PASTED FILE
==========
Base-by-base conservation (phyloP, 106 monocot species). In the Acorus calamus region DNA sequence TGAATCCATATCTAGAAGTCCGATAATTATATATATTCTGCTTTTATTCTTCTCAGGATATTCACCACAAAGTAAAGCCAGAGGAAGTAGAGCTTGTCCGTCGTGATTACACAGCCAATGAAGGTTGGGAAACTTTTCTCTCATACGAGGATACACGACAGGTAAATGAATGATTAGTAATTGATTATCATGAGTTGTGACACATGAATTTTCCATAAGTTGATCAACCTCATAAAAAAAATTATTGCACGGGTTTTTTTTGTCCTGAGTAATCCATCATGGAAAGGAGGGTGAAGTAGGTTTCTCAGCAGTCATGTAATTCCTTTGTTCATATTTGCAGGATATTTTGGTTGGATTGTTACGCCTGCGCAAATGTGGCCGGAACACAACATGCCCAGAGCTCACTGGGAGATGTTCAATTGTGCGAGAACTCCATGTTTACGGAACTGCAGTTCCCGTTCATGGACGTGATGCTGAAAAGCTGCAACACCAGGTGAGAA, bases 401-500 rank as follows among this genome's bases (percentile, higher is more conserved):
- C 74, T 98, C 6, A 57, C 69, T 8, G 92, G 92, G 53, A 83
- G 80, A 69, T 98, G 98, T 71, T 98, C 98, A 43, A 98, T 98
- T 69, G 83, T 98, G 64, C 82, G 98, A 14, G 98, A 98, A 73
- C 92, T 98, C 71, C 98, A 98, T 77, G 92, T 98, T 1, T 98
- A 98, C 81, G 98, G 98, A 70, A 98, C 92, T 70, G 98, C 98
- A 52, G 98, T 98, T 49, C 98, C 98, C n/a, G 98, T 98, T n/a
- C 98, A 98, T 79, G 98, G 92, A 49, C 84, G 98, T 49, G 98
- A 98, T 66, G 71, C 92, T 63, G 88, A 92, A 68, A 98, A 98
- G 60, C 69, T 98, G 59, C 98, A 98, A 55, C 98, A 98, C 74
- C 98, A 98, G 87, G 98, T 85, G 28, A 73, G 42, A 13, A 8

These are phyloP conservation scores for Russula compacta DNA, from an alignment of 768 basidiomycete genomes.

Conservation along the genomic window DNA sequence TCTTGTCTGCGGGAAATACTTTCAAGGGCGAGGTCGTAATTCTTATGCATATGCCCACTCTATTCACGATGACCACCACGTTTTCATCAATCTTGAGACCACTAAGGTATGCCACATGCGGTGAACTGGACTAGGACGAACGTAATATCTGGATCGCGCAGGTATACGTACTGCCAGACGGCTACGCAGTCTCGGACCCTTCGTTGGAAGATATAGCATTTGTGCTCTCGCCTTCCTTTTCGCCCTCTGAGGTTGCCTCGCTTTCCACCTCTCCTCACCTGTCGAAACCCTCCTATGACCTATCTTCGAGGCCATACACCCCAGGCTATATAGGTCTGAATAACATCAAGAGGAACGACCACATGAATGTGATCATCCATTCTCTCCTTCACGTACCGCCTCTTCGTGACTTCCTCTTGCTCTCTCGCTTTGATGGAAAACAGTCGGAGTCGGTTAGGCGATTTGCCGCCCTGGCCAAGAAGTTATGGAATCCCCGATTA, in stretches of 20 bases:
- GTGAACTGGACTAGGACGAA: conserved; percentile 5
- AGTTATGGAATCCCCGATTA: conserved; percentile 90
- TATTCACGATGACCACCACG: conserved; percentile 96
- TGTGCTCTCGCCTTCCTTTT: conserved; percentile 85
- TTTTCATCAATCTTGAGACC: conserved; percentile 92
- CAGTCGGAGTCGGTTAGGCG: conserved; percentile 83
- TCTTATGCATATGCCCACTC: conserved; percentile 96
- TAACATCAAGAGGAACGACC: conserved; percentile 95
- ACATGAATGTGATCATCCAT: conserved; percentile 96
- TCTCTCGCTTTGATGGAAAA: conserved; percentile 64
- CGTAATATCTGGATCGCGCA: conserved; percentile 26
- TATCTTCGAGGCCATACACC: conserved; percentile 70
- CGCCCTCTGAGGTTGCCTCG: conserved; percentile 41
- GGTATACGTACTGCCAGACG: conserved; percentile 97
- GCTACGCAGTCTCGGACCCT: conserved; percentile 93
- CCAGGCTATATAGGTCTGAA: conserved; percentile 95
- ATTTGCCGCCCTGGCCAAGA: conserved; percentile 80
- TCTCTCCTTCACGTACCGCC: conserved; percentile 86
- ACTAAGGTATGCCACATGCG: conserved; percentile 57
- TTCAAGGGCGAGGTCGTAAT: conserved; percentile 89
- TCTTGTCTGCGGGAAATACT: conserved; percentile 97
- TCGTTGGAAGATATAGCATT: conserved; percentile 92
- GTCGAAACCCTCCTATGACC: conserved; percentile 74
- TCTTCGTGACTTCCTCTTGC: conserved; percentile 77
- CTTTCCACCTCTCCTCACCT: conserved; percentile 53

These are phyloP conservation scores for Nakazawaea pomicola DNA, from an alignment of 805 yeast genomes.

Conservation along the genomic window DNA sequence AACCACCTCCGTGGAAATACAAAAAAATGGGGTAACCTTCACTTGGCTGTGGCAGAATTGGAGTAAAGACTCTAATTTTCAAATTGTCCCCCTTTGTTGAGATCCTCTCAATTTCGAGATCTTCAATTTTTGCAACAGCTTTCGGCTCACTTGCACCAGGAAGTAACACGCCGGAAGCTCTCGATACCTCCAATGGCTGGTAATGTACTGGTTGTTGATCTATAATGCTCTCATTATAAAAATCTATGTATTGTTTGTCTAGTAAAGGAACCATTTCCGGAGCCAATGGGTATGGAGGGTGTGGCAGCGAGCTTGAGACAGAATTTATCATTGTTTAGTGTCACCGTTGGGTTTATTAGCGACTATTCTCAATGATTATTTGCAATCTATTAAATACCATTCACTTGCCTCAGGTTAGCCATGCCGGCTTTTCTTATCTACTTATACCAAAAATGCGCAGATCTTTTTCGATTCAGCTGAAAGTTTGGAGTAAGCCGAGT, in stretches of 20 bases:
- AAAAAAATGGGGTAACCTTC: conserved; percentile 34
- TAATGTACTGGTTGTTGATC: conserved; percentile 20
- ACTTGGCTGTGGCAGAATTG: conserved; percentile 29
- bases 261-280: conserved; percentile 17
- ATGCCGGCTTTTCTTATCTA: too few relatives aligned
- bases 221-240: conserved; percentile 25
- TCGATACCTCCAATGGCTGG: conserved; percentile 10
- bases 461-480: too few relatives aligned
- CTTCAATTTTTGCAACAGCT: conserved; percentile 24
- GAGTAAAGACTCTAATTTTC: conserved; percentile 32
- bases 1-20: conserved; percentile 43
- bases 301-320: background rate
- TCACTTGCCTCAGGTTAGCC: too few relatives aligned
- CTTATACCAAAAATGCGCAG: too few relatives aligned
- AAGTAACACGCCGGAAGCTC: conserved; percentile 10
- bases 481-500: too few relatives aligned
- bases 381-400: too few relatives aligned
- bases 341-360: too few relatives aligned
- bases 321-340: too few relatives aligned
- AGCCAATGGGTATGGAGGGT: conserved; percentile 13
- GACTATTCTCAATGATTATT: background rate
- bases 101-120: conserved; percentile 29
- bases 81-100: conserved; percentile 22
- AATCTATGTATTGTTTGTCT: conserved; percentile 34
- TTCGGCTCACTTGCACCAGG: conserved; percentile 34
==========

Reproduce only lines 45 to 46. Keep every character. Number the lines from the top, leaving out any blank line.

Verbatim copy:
- ATGCCGGCTTTTCTTATCTA: too few relatives aligned
- bases 221-240: conserved; percentile 25